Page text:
Unum has them all. Born from the mind of tout-court artist Filippo Sorcinelli (painter, photographer, musician, church organist and ecclesiastic tailor)  and his team  at L.A.V.S. (Laus),  Unum is definitely one of the most interesting new-comer brands for 2015. A dark / gothic aesthetic with an eye to the future and one to history. An intelligent mixture of avant-garde and tradition that's paradoxically able to be both opulent and sober at the same time. Unum started their range with a trio of fragrances (all in Extrait De Parfum strength) in collaboration with Cererie Terenzi and the result is so solid, that they will stand out no matter what your favorite genre is. 


Formerly a room spray used to scent the ecclesiastic garments that Sorcinelli's atelier L.A.V.S tailored for both Pope Benedict XVI and Pope Francis amongst several others. Now re-worked into an *extrait de parfum*, LAVS is hands down the definitive catholic liturgical incense. Forget Avignon, Cardinal, La Liturgie Des Heures and all the other similarly themed fragrances. Forget also the more *oriental* takes on the main theme such as Bois D'Encens, Sahara Noir and the plethora of others, LAVS is completely on another level. It's the opulence of a mass in the Basilica Papale, it's the whole ritual, the majesty of gold the smell of sacristy, the canonicals. It's white smoke and resins galore, it's deep and dark but never brooding or funereal…instead it's introspective, meditative and comforting. 

It's not a secret I'm a frankincense freak but, honestly, LAVS is a concrete step forward in its genre and a very substantial one for countless reasons. For starters, it's tremendously striking for its incredible evocative power. Its uniqueness, its ability to get so close to the main theme while skipping being too simplistically literal and, last but not least, the quality of the ingredients involved. Boatloads of resins that range from elemi to frankincense via labdanum, myrrh and opoponax concocted around what's one of the best woody bases I've experienced since Bois D'Ascese. Cloves enhances a certain medicinal vibe before settling down and give birth to a clean undertone that gets more and more remarkable as the fragrance evolves into an endless, pure-incense driven drydown which also relies on the most solid woody-ambery (as opposed to *woodyamber*) foundation I've smelt in a while. Forget the usual cedarwood, forget the typical mono-dimensionality of most incense-soliflores, forget those exhausting woodyambers. LAVS is incredibly alive, vibrating and vivid as only this biblical resin can get.  Addictive, introspective, dark and deep as well as spacious, airy and yes, even epic.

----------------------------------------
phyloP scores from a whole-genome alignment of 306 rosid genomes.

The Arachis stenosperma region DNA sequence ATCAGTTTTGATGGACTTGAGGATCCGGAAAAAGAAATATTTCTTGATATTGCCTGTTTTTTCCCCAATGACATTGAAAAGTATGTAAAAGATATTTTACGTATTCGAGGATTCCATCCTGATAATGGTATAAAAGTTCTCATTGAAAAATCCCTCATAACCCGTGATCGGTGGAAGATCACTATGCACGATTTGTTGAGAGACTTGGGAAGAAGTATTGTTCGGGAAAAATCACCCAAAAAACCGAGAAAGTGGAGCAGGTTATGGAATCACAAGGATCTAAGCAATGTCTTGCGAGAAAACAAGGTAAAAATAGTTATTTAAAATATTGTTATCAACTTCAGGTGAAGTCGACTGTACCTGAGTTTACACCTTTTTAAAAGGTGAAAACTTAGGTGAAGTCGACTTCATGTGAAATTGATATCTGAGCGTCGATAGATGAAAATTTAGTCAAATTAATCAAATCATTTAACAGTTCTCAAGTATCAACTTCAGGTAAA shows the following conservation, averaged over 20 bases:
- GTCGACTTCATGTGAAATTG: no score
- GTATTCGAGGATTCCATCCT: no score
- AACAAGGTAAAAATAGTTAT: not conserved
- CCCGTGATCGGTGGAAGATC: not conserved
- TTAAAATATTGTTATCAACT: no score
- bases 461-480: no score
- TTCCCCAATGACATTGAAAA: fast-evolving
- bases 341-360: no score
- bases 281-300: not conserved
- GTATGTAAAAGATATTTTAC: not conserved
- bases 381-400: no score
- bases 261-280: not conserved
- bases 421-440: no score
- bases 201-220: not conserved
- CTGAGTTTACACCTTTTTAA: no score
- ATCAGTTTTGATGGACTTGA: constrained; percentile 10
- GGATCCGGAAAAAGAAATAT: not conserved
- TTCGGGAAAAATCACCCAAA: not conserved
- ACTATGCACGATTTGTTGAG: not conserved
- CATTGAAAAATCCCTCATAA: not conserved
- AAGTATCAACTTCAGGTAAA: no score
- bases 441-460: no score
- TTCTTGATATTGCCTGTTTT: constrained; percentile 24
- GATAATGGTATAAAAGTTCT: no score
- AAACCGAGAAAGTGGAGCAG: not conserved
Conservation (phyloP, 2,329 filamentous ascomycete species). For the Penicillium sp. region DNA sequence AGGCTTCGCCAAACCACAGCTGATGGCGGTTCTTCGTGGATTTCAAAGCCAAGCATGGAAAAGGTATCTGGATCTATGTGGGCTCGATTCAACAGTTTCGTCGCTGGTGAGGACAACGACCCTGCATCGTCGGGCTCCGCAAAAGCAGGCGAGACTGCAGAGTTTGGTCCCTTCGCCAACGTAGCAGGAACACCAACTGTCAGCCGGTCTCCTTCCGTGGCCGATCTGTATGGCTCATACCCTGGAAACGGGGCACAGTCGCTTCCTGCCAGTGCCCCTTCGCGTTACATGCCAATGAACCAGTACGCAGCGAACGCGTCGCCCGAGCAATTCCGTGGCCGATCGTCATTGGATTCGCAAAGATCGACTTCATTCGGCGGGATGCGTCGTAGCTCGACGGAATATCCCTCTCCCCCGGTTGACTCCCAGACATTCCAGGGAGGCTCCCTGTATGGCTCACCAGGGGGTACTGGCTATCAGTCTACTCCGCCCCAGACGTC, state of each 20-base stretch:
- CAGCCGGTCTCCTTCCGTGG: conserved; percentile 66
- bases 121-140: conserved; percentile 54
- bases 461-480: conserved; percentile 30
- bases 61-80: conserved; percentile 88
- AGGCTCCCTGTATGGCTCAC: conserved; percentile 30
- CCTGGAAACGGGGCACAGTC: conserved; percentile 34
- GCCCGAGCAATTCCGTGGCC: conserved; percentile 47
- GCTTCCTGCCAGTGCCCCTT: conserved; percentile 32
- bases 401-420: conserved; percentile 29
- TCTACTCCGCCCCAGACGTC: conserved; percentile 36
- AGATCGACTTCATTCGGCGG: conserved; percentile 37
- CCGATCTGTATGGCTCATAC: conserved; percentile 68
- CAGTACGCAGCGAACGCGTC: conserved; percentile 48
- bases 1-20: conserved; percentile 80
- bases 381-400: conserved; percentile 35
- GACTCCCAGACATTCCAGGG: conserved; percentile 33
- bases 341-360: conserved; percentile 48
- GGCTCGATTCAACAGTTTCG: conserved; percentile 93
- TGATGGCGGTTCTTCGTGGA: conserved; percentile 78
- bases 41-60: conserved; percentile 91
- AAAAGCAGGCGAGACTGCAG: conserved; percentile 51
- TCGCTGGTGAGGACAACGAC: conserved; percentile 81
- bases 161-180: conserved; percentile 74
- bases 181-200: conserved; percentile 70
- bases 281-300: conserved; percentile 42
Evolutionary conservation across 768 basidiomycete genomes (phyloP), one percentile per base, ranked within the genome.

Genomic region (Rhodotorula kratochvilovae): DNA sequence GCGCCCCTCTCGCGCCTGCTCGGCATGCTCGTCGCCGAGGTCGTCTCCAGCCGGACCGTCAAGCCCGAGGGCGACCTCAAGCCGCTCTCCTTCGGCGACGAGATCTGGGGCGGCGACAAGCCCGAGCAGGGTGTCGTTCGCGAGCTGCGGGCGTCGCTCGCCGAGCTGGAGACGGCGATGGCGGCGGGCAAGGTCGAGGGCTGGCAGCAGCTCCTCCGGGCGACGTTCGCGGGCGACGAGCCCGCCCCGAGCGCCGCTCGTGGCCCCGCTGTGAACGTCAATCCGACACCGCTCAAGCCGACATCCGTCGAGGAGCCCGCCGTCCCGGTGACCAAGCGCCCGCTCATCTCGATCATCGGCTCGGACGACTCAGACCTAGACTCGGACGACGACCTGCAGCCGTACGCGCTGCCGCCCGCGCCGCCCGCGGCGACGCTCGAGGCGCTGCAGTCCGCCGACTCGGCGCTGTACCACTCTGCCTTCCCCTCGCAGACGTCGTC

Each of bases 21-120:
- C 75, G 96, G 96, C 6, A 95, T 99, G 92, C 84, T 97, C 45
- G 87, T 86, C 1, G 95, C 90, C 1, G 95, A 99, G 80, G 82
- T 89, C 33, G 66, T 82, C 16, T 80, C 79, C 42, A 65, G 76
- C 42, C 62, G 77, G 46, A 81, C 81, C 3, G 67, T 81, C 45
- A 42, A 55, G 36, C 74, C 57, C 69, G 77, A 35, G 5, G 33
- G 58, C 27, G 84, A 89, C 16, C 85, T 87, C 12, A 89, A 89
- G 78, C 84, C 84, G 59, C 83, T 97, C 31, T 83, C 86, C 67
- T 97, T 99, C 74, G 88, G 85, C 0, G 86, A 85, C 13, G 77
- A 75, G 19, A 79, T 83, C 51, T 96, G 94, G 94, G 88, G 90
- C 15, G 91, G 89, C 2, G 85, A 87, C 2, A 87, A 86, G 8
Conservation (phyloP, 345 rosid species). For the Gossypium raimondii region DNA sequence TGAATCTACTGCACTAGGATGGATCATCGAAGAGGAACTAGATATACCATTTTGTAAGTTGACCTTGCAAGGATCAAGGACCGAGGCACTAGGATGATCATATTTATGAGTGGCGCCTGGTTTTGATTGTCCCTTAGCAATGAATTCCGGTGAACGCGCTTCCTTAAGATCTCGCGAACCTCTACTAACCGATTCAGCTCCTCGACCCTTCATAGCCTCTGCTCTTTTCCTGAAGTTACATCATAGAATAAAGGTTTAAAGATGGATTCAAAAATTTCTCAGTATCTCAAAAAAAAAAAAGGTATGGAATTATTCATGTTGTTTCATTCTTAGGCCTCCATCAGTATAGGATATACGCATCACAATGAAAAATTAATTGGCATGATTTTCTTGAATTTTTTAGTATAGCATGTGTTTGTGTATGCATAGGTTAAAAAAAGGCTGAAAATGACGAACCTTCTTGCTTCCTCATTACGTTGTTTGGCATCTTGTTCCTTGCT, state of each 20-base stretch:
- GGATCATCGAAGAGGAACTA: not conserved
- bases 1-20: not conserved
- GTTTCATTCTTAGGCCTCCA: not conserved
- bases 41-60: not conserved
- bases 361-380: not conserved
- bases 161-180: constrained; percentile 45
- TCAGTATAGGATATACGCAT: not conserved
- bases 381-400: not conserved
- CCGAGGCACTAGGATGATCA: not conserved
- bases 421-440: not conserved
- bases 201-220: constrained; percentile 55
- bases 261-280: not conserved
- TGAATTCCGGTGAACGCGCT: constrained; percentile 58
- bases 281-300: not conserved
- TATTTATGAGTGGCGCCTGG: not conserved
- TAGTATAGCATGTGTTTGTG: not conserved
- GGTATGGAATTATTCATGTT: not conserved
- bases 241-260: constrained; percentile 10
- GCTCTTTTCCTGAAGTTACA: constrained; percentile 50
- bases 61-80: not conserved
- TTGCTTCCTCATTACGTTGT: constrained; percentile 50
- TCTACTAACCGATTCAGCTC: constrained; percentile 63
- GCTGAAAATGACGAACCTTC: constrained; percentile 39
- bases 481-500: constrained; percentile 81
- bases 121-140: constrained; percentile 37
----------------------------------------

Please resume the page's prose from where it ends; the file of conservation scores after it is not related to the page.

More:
Saying this fragrance is compelling would honestly be reductive. My personal standout in this line and something I'll never want to be without.

An instant classic.

Rating: 9.5/10

Opus 1144

Opus 1144 is aimed at celebrating the gothic style. From architecture to sculpture, panel painting, stained glass, frescos, illuminated manuscripts and all its other artistic declinations. It's a bold and complex fragrance that's so hard to describe just like it's so objectively multifaceted.

If you, like me, struggle with  sweet fragrances, the opening of Opus 1144 could result a bit challenging for being so incredibly thick and powerful to the point to make yourself questioning your sanity. Forget about any avant-garde trickery or modernist type of perfumery as Opus 1144 is really all about solid classicism. A dense, kind of syrupy, vanillic floral opening juxtaposed to a typically-french citrus counterpart. If you can't deal with its sweetness, I'd say hang in there because the best has yet to come and keep in mind that extraits de parfum are generally slower to properly settle down…

The fragrance starts then to evolve into an opulent and decadent dusty oriental that has nothing to envy to a bunch of the best Amouage feminines (the most balmy-oriental ones such as Opus VI, Epic Woman and Lyric Woman). The overall sweetness of the opening is remarkably tamed down by a plush musky-leathery bone-structure that, together with smooth creamy / woody notes and resins starts lurking in the back to then slowly drive the fragrabce towards what is in my opinion its real essence: the majestic drydown. There's definitely something classically french about Opus 1411, something familiarly comforting while all this is paired to a dark nature that gives this composition a brooding character. Like falling into an abyss of powdery decadence. An endless echo that gets lower and lower  in tone as time goes by…and it goes on and on and on for hours…darker, more dusty, drier. It's quintessentially gothic and agrees with red / purple velvet and black marble.

If you're drawn to bold and complex fragrances, Opus 1144 is a mandatory stop and, trust me, it won't leave you indifferent.

Rating: 8-8.5/10

Rosa Nigra